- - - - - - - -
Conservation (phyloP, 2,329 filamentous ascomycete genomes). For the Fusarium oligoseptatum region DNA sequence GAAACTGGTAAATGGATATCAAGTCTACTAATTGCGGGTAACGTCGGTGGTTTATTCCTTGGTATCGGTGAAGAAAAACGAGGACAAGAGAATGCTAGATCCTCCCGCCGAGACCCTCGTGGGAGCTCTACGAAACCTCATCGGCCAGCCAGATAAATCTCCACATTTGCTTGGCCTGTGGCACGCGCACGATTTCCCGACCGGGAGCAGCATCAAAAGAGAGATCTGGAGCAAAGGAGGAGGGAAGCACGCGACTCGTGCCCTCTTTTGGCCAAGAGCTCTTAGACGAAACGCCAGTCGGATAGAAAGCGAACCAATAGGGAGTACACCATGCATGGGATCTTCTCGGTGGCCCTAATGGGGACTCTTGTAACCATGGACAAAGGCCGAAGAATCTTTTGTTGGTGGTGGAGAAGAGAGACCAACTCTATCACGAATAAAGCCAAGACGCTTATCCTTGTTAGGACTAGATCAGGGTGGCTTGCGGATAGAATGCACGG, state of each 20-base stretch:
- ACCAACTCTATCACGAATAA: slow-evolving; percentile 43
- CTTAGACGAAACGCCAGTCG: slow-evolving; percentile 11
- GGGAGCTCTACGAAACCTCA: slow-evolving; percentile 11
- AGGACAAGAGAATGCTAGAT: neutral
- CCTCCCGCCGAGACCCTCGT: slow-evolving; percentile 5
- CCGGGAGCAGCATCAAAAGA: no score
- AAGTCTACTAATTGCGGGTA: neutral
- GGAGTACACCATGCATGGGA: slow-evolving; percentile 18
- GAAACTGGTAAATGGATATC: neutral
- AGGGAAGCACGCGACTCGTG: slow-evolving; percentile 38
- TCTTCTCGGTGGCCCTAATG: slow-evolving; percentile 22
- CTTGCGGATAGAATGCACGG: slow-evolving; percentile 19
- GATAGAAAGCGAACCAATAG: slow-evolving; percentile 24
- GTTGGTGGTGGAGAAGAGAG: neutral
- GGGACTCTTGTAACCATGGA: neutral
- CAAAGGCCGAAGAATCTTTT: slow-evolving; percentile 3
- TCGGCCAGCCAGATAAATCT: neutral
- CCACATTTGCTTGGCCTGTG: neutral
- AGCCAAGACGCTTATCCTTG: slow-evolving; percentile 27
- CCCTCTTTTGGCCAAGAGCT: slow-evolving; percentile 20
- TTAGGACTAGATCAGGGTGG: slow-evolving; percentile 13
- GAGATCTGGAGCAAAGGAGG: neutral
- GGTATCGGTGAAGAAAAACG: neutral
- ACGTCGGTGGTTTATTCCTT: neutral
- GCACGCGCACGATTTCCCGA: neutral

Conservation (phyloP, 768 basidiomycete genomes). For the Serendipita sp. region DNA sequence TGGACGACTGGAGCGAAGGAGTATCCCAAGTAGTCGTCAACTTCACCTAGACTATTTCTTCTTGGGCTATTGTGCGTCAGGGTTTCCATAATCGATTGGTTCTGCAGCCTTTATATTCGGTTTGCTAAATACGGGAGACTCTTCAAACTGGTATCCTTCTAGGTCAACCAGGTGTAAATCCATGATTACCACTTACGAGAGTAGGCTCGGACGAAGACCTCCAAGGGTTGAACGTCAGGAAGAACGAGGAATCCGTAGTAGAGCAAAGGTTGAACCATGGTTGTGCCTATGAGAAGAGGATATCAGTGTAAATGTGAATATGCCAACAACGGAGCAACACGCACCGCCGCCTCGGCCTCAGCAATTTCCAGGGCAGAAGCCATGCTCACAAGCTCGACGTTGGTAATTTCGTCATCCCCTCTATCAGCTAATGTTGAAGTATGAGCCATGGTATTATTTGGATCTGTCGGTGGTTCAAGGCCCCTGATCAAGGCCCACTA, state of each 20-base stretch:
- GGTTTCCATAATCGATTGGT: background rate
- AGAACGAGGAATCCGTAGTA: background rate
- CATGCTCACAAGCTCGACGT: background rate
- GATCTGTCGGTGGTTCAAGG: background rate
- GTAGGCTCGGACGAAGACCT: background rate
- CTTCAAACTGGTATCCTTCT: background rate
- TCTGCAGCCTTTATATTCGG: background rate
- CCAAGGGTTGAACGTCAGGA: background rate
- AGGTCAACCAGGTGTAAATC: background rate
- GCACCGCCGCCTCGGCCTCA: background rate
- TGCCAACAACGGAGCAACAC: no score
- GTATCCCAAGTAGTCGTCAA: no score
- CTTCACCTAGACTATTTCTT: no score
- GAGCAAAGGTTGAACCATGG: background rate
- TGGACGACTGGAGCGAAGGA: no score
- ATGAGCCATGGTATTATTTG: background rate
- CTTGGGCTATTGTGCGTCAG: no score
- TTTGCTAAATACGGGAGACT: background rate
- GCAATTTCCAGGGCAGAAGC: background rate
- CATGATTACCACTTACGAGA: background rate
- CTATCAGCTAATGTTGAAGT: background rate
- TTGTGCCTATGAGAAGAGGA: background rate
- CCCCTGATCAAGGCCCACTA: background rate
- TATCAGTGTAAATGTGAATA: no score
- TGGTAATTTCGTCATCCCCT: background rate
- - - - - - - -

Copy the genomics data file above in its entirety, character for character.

Conservation (phyloP, 2,329 filamentous ascomycete genomes). For the Fusarium oligoseptatum region DNA sequence GAAACTGGTAAATGGATATCAAGTCTACTAATTGCGGGTAACGTCGGTGGTTTATTCCTTGGTATCGGTGAAGAAAAACGAGGACAAGAGAATGCTAGATCCTCCCGCCGAGACCCTCGTGGGAGCTCTACGAAACCTCATCGGCCAGCCAGATAAATCTCCACATTTGCTTGGCCTGTGGCACGCGCACGATTTCCCGACCGGGAGCAGCATCAAAAGAGAGATCTGGAGCAAAGGAGGAGGGAAGCACGCGACTCGTGCCCTCTTTTGGCCAAGAGCTCTTAGACGAAACGCCAGTCGGATAGAAAGCGAACCAATAGGGAGTACACCATGCATGGGATCTTCTCGGTGGCCCTAATGGGGACTCTTGTAACCATGGACAAAGGCCGAAGAATCTTTTGTTGGTGGTGGAGAAGAGAGACCAACTCTATCACGAATAAAGCCAAGACGCTTATCCTTGTTAGGACTAGATCAGGGTGGCTTGCGGATAGAATGCACGG, state of each 20-base stretch:
- ACCAACTCTATCACGAATAA: slow-evolving; percentile 43
- CTTAGACGAAACGCCAGTCG: slow-evolving; percentile 11
- GGGAGCTCTACGAAACCTCA: slow-evolving; percentile 11
- AGGACAAGAGAATGCTAGAT: neutral
- CCTCCCGCCGAGACCCTCGT: slow-evolving; percentile 5
- CCGGGAGCAGCATCAAAAGA: no score
- AAGTCTACTAATTGCGGGTA: neutral
- GGAGTACACCATGCATGGGA: slow-evolving; percentile 18
- GAAACTGGTAAATGGATATC: neutral
- AGGGAAGCACGCGACTCGTG: slow-evolving; percentile 38
- TCTTCTCGGTGGCCCTAATG: slow-evolving; percentile 22
- CTTGCGGATAGAATGCACGG: slow-evolving; percentile 19
- GATAGAAAGCGAACCAATAG: slow-evolving; percentile 24
- GTTGGTGGTGGAGAAGAGAG: neutral
- GGGACTCTTGTAACCATGGA: neutral
- CAAAGGCCGAAGAATCTTTT: slow-evolving; percentile 3
- TCGGCCAGCCAGATAAATCT: neutral
- CCACATTTGCTTGGCCTGTG: neutral
- AGCCAAGACGCTTATCCTTG: slow-evolving; percentile 27
- CCCTCTTTTGGCCAAGAGCT: slow-evolving; percentile 20
- TTAGGACTAGATCAGGGTGG: slow-evolving; percentile 13
- GAGATCTGGAGCAAAGGAGG: neutral
- GGTATCGGTGAAGAAAAACG: neutral
- ACGTCGGTGGTTTATTCCTT: neutral
- GCACGCGCACGATTTCCCGA: neutral

Conservation (phyloP, 768 basidiomycete genomes). For the Serendipita sp. region DNA sequence TGGACGACTGGAGCGAAGGAGTATCCCAAGTAGTCGTCAACTTCACCTAGACTATTTCTTCTTGGGCTATTGTGCGTCAGGGTTTCCATAATCGATTGGTTCTGCAGCCTTTATATTCGGTTTGCTAAATACGGGAGACTCTTCAAACTGGTATCCTTCTAGGTCAACCAGGTGTAAATCCATGATTACCACTTACGAGAGTAGGCTCGGACGAAGACCTCCAAGGGTTGAACGTCAGGAAGAACGAGGAATCCGTAGTAGAGCAAAGGTTGAACCATGGTTGTGCCTATGAGAAGAGGATATCAGTGTAAATGTGAATATGCCAACAACGGAGCAACACGCACCGCCGCCTCGGCCTCAGCAATTTCCAGGGCAGAAGCCATGCTCACAAGCTCGACGTTGGTAATTTCGTCATCCCCTCTATCAGCTAATGTTGAAGTATGAGCCATGGTATTATTTGGATCTGTCGGTGGTTCAAGGCCCCTGATCAAGGCCCACTA, state of each 20-base stretch:
- GGTTTCCATAATCGATTGGT: background rate
- AGAACGAGGAATCCGTAGTA: background rate
- CATGCTCACAAGCTCGACGT: background rate
- GATCTGTCGGTGGTTCAAGG: background rate
- GTAGGCTCGGACGAAGACCT: background rate
- CTTCAAACTGGTATCCTTCT: background rate
- TCTGCAGCCTTTATATTCGG: background rate
- CCAAGGGTTGAACGTCAGGA: background rate
- AGGTCAACCAGGTGTAAATC: background rate
- GCACCGCCGCCTCGGCCTCA: background rate
- TGCCAACAACGGAGCAACAC: no score
- GTATCCCAAGTAGTCGTCAA: no score
- CTTCACCTAGACTATTTCTT: no score
- GAGCAAAGGTTGAACCATGG: background rate
- TGGACGACTGGAGCGAAGGA: no score
- ATGAGCCATGGTATTATTTG: background rate
- CTTGGGCTATTGTGCGTCAG: no score
- TTTGCTAAATACGGGAGACT: background rate
- GCAATTTCCAGGGCAGAAGC: background rate
- CATGATTACCACTTACGAGA: background rate
- CTATCAGCTAATGTTGAAGT: background rate
- TTGTGCCTATGAGAAGAGGA: background rate
- CCCCTGATCAAGGCCCACTA: background rate
- TATCAGTGTAAATGTGAATA: no score
- TGGTAATTTCGTCATCCCCT: background rate